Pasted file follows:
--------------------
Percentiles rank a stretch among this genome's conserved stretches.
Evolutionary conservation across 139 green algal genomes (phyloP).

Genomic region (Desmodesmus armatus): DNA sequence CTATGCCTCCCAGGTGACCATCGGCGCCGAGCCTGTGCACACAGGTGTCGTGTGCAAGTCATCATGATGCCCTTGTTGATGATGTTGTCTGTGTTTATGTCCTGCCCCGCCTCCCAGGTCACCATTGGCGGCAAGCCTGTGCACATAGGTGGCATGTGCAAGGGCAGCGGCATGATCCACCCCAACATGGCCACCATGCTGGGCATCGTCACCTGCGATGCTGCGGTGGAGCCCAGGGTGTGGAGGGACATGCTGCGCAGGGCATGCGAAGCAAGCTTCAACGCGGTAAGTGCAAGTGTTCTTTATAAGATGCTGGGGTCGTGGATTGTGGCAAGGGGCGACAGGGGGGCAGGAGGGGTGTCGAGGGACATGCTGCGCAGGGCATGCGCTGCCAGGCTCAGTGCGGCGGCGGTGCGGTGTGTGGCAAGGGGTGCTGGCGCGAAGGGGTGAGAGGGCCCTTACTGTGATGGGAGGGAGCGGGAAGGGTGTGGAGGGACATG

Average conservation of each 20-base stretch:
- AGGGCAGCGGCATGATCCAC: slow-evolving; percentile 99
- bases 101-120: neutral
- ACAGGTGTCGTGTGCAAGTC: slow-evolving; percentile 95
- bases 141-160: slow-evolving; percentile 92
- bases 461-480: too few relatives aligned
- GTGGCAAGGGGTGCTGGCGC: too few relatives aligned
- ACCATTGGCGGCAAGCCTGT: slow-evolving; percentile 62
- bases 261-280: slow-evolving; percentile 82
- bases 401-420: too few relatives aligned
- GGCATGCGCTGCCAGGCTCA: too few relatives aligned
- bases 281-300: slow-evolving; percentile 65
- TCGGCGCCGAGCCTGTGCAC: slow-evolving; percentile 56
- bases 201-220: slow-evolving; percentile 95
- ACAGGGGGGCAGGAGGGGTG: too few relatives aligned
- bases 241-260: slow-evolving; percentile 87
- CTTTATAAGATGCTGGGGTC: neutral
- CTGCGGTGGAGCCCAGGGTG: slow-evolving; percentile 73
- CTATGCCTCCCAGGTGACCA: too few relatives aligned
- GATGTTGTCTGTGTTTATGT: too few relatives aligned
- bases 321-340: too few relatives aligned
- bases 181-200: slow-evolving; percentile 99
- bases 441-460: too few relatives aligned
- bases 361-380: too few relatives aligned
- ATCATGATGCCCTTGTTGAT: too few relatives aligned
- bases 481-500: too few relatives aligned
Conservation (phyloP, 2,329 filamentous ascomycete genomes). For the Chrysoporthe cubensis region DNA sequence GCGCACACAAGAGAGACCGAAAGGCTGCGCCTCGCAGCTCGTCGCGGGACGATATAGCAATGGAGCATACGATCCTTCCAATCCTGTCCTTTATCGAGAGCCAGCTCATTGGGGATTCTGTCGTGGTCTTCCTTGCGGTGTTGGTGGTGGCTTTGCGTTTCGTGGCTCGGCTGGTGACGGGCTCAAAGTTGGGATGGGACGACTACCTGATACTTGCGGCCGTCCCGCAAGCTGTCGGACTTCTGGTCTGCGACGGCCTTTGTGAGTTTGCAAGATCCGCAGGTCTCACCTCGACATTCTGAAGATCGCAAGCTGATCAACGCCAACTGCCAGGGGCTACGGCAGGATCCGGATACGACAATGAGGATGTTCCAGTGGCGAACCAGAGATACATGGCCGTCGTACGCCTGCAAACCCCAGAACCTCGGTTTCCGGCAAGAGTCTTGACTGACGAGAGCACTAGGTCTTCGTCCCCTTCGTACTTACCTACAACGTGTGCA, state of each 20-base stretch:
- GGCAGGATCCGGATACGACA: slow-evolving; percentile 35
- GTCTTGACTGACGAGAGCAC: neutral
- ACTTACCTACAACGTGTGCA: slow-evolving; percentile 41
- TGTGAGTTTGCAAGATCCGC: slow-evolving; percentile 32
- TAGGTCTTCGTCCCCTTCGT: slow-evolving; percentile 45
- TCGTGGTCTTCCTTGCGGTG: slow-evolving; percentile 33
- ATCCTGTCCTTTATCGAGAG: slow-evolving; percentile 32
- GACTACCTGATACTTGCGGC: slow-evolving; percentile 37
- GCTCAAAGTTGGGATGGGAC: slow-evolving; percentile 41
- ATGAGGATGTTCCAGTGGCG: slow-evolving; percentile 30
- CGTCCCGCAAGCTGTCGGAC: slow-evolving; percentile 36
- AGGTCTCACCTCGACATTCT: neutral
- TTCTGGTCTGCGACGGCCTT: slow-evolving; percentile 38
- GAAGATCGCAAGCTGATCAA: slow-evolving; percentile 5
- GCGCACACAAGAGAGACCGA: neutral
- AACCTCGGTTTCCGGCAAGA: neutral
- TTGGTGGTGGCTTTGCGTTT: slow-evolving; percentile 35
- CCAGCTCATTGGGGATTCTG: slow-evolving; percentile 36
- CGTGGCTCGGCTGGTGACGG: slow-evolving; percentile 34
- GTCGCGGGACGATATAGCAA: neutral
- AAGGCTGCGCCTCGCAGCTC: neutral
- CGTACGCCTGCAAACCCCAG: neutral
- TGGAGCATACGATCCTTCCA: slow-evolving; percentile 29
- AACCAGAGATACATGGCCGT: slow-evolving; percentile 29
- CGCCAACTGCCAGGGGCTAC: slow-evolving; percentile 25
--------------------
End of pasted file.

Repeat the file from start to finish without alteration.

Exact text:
Percentiles rank a stretch among this genome's conserved stretches.
Evolutionary conservation across 139 green algal genomes (phyloP).

Genomic region (Desmodesmus armatus): DNA sequence CTATGCCTCCCAGGTGACCATCGGCGCCGAGCCTGTGCACACAGGTGTCGTGTGCAAGTCATCATGATGCCCTTGTTGATGATGTTGTCTGTGTTTATGTCCTGCCCCGCCTCCCAGGTCACCATTGGCGGCAAGCCTGTGCACATAGGTGGCATGTGCAAGGGCAGCGGCATGATCCACCCCAACATGGCCACCATGCTGGGCATCGTCACCTGCGATGCTGCGGTGGAGCCCAGGGTGTGGAGGGACATGCTGCGCAGGGCATGCGAAGCAAGCTTCAACGCGGTAAGTGCAAGTGTTCTTTATAAGATGCTGGGGTCGTGGATTGTGGCAAGGGGCGACAGGGGGGCAGGAGGGGTGTCGAGGGACATGCTGCGCAGGGCATGCGCTGCCAGGCTCAGTGCGGCGGCGGTGCGGTGTGTGGCAAGGGGTGCTGGCGCGAAGGGGTGAGAGGGCCCTTACTGTGATGGGAGGGAGCGGGAAGGGTGTGGAGGGACATG

Average conservation of each 20-base stretch:
- AGGGCAGCGGCATGATCCAC: slow-evolving; percentile 99
- bases 101-120: neutral
- ACAGGTGTCGTGTGCAAGTC: slow-evolving; percentile 95
- bases 141-160: slow-evolving; percentile 92
- bases 461-480: too few relatives aligned
- GTGGCAAGGGGTGCTGGCGC: too few relatives aligned
- ACCATTGGCGGCAAGCCTGT: slow-evolving; percentile 62
- bases 261-280: slow-evolving; percentile 82
- bases 401-420: too few relatives aligned
- GGCATGCGCTGCCAGGCTCA: too few relatives aligned
- bases 281-300: slow-evolving; percentile 65
- TCGGCGCCGAGCCTGTGCAC: slow-evolving; percentile 56
- bases 201-220: slow-evolving; percentile 95
- ACAGGGGGGCAGGAGGGGTG: too few relatives aligned
- bases 241-260: slow-evolving; percentile 87
- CTTTATAAGATGCTGGGGTC: neutral
- CTGCGGTGGAGCCCAGGGTG: slow-evolving; percentile 73
- CTATGCCTCCCAGGTGACCA: too few relatives aligned
- GATGTTGTCTGTGTTTATGT: too few relatives aligned
- bases 321-340: too few relatives aligned
- bases 181-200: slow-evolving; percentile 99
- bases 441-460: too few relatives aligned
- bases 361-380: too few relatives aligned
- ATCATGATGCCCTTGTTGAT: too few relatives aligned
- bases 481-500: too few relatives aligned
Conservation (phyloP, 2,329 filamentous ascomycete genomes). For the Chrysoporthe cubensis region DNA sequence GCGCACACAAGAGAGACCGAAAGGCTGCGCCTCGCAGCTCGTCGCGGGACGATATAGCAATGGAGCATACGATCCTTCCAATCCTGTCCTTTATCGAGAGCCAGCTCATTGGGGATTCTGTCGTGGTCTTCCTTGCGGTGTTGGTGGTGGCTTTGCGTTTCGTGGCTCGGCTGGTGACGGGCTCAAAGTTGGGATGGGACGACTACCTGATACTTGCGGCCGTCCCGCAAGCTGTCGGACTTCTGGTCTGCGACGGCCTTTGTGAGTTTGCAAGATCCGCAGGTCTCACCTCGACATTCTGAAGATCGCAAGCTGATCAACGCCAACTGCCAGGGGCTACGGCAGGATCCGGATACGACAATGAGGATGTTCCAGTGGCGAACCAGAGATACATGGCCGTCGTACGCCTGCAAACCCCAGAACCTCGGTTTCCGGCAAGAGTCTTGACTGACGAGAGCACTAGGTCTTCGTCCCCTTCGTACTTACCTACAACGTGTGCA, state of each 20-base stretch:
- GGCAGGATCCGGATACGACA: slow-evolving; percentile 35
- GTCTTGACTGACGAGAGCAC: neutral
- ACTTACCTACAACGTGTGCA: slow-evolving; percentile 41
- TGTGAGTTTGCAAGATCCGC: slow-evolving; percentile 32
- TAGGTCTTCGTCCCCTTCGT: slow-evolving; percentile 45
- TCGTGGTCTTCCTTGCGGTG: slow-evolving; percentile 33
- ATCCTGTCCTTTATCGAGAG: slow-evolving; percentile 32
- GACTACCTGATACTTGCGGC: slow-evolving; percentile 37
- GCTCAAAGTTGGGATGGGAC: slow-evolving; percentile 41
- ATGAGGATGTTCCAGTGGCG: slow-evolving; percentile 30
- CGTCCCGCAAGCTGTCGGAC: slow-evolving; percentile 36
- AGGTCTCACCTCGACATTCT: neutral
- TTCTGGTCTGCGACGGCCTT: slow-evolving; percentile 38
- GAAGATCGCAAGCTGATCAA: slow-evolving; percentile 5
- GCGCACACAAGAGAGACCGA: neutral
- AACCTCGGTTTCCGGCAAGA: neutral
- TTGGTGGTGGCTTTGCGTTT: slow-evolving; percentile 35
- CCAGCTCATTGGGGATTCTG: slow-evolving; percentile 36
- CGTGGCTCGGCTGGTGACGG: slow-evolving; percentile 34
- GTCGCGGGACGATATAGCAA: neutral
- AAGGCTGCGCCTCGCAGCTC: neutral
- CGTACGCCTGCAAACCCCAG: neutral
- TGGAGCATACGATCCTTCCA: slow-evolving; percentile 29
- AACCAGAGATACATGGCCGT: slow-evolving; percentile 29
- CGCCAACTGCCAGGGGCTAC: slow-evolving; percentile 25